We had an on-off internet problem throughout the weekend and I am finally able to post this!
My mum used to make French style quatre-quarts when I was very small. Recently I tried to recreate the same thing but was horrified to see the amount of butter and sugar used! So you can guess that I changed the recipe completely and added maccha powder (green tea powder). The result is a light and relatively healthy pound cake. I have been eating this every day while perfecting it.
Super sweet cakes are not my cup of tea. This cake is something that is mild and nice to eat with something. But you can definitely add a little more sugar to increase it’s sweetness (see the recipe below).
The tip of this cake is to keep on whisking using an electric mixer. Very slowly drizzle the sunflower oil and soya milk mixture in order to prevent the nice bubbles bursting.
3 medium eggs
100g cane sugar (I used Tate & Lyle Light Cane sugar)
140 g sunflower oil
40 g soya milk (I used alpro soya)
180 g self-raising flour
2 tsp maccha powder
Cake tin (mine is a very old cake tin 20 cm length, (12.5 cm width & 9 cm depth))
Electric mixer (either hand or something like kitchen aid type mixer are suitable)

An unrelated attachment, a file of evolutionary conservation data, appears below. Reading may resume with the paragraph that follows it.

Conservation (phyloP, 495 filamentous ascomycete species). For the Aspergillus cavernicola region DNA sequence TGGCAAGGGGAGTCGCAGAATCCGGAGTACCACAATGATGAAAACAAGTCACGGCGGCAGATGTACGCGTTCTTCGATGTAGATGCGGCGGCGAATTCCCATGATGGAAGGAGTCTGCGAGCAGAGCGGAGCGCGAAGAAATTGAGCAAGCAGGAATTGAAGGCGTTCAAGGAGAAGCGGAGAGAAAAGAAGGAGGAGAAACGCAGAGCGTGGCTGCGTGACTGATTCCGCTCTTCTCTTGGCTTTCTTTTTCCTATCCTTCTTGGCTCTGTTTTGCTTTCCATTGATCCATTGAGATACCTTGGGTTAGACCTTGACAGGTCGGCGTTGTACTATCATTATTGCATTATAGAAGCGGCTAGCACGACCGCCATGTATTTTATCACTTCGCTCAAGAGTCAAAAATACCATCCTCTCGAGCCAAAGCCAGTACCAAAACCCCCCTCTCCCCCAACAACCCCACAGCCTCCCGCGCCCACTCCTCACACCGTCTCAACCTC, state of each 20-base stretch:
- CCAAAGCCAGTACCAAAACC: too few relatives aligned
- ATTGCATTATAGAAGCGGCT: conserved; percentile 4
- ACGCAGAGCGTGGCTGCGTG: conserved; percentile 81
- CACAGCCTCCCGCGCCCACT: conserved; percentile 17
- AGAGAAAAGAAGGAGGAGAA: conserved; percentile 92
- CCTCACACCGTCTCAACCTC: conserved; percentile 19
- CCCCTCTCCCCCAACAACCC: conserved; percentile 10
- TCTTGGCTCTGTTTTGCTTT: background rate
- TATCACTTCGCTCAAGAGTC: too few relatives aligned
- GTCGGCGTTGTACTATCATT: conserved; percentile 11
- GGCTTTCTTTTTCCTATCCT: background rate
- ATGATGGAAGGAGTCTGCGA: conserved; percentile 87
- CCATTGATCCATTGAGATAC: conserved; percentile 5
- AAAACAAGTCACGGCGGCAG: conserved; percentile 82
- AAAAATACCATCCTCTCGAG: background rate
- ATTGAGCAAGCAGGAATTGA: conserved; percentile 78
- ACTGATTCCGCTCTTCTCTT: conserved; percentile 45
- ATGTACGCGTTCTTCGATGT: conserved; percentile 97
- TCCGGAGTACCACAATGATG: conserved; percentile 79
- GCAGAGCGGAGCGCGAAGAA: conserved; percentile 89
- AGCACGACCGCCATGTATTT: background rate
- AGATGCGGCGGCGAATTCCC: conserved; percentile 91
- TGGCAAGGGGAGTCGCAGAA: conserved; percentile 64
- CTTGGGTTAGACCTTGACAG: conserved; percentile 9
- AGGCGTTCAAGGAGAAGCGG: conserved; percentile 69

- Turn on and pre-heat the oven to 180C.
- Line the cake pan with grease proof paper (for some reason I get much better result with using a sheet of grease proof paper than grease the pan and flouring it).
- Sift the flour and maccha mixture once.
Step 1: Mix the eggs and sugar in a large bowl. Using an electric mixer, whisk for 10 min until white and flully (pic 1).
Step 2: In a small jug, mix the sunflower oil and soya milk using a spoon so that you get a nice emulsion (pics 2 & 3).
Step 3: Very slowly drizzle the oil and soya milk mixture to the batter made in step 1. If possible keep on whisking (if not, add a little, then mix – repeat this process).
Step 4: When you get a nice fluffy even mixture of eggs, sugar, oil and soya milk (wet ingredient), stop mixing. Sift the flour and maccha powder (dry ingredient) into the batter. Carefully mix using a scraper not to burst any air bubbles.
Step 5: When you have mixed the dry and the wet ingredients so that there are no powder to be seen in the mixture, pour the mixture into the cake tin.
Step 6: Even out the surface by lightly tapping the bottom of the cake.
Step 7: Bake at 180C for the first 8 min then reduce the temperature to 170C and bake for further 25-30 min or until the skewer comes out with small crumbs of cake (if it doesn’t then it is definitely cooked so take it out of the oven quickly to prevent it from drying)
According to my husband, it tastes great with strawberries and blueberries on the side. Perfect for a gift when you visit your friends and families. A nice Japanese-style tea break. Enjoy!